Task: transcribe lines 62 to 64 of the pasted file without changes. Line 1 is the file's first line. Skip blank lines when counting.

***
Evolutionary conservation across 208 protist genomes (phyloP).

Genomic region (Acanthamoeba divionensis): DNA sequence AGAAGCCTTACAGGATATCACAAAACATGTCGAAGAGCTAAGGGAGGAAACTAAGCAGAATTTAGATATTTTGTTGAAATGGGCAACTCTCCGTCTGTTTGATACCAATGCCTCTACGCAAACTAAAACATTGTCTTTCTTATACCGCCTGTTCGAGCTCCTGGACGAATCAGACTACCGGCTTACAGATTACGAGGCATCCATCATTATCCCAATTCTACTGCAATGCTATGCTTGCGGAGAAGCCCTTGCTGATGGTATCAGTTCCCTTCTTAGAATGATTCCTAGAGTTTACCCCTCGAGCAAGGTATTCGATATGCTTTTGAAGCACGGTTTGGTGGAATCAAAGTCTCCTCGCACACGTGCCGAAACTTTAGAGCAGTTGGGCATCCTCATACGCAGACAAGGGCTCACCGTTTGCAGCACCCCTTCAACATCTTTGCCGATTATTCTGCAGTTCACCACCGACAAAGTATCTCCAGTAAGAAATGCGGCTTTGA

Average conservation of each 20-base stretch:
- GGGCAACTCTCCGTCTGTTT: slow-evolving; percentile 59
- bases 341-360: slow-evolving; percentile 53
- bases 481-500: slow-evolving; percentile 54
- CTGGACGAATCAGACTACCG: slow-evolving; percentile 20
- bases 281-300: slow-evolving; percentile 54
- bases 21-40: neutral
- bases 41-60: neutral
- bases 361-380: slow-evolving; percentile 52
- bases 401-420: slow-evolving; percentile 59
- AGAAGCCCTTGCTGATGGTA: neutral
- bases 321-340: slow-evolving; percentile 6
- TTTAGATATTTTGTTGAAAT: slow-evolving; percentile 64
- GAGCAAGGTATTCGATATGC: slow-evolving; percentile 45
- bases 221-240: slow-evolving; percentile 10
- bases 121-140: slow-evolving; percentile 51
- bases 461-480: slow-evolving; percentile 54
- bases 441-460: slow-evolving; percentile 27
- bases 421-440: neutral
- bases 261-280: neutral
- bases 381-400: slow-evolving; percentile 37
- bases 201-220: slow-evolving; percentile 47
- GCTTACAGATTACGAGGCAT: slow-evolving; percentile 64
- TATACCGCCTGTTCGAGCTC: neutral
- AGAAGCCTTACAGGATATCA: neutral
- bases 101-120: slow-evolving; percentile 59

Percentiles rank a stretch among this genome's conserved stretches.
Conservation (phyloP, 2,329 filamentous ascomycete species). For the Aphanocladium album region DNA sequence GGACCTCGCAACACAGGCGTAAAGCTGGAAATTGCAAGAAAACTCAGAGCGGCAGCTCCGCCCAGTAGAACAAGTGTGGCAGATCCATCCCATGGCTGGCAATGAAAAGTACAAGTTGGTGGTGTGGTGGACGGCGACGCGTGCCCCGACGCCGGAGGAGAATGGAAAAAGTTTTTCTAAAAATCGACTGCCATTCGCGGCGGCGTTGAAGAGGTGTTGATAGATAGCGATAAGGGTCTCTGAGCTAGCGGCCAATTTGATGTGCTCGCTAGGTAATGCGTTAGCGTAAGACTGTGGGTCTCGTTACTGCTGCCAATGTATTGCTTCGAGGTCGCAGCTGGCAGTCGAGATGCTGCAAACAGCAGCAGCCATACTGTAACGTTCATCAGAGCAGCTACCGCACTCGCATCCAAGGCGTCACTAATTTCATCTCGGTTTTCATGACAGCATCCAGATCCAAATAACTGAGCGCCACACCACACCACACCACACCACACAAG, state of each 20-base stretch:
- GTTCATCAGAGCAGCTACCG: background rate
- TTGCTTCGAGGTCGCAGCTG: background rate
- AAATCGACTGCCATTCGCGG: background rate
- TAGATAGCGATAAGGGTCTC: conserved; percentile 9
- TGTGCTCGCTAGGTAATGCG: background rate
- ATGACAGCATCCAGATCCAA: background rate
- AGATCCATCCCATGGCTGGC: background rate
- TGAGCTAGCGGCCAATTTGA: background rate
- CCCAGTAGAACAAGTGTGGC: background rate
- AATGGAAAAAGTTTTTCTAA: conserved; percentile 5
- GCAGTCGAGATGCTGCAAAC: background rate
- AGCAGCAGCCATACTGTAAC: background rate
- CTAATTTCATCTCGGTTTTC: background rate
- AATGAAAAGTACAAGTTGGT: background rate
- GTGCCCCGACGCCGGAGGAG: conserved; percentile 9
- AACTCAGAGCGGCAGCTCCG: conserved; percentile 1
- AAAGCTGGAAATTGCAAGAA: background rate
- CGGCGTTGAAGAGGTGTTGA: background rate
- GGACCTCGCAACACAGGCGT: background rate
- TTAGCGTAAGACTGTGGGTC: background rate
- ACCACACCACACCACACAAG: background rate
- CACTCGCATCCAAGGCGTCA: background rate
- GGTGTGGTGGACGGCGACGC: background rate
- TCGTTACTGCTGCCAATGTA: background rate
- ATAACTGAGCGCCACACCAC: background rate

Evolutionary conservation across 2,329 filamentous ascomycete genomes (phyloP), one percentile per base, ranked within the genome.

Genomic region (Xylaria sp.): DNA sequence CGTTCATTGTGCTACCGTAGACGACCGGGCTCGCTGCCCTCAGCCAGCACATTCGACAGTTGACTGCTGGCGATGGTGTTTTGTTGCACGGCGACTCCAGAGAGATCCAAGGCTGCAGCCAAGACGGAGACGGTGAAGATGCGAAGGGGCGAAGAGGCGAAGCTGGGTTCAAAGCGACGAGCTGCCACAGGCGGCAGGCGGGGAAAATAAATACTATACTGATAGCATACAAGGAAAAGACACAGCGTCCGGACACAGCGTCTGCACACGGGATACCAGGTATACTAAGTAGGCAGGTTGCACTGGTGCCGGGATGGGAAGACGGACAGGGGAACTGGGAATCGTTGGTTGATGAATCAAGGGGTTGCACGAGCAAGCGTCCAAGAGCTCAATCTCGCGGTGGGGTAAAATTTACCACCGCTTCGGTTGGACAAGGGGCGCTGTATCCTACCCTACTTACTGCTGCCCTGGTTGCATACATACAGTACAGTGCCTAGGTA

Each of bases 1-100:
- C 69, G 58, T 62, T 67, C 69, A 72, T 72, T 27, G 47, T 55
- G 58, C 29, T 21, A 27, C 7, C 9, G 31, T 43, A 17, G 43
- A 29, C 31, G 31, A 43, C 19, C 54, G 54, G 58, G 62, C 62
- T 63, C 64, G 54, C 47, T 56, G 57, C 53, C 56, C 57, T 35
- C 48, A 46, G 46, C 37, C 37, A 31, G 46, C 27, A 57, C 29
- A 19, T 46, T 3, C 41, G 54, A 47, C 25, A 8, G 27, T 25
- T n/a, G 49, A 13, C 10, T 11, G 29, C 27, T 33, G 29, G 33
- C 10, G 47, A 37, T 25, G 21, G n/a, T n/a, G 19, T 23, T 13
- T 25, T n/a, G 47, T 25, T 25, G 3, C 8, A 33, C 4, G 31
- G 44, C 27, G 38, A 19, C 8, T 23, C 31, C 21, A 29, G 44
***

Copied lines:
- T 63, C 64, G 54, C 47, T 56, G 57, C 53, C 56, C 57, T 35
- C 48, A 46, G 46, C 37, C 37, A 31, G 46, C 27, A 57, C 29
- A 19, T 46, T 3, C 41, G 54, A 47, C 25, A 8, G 27, T 25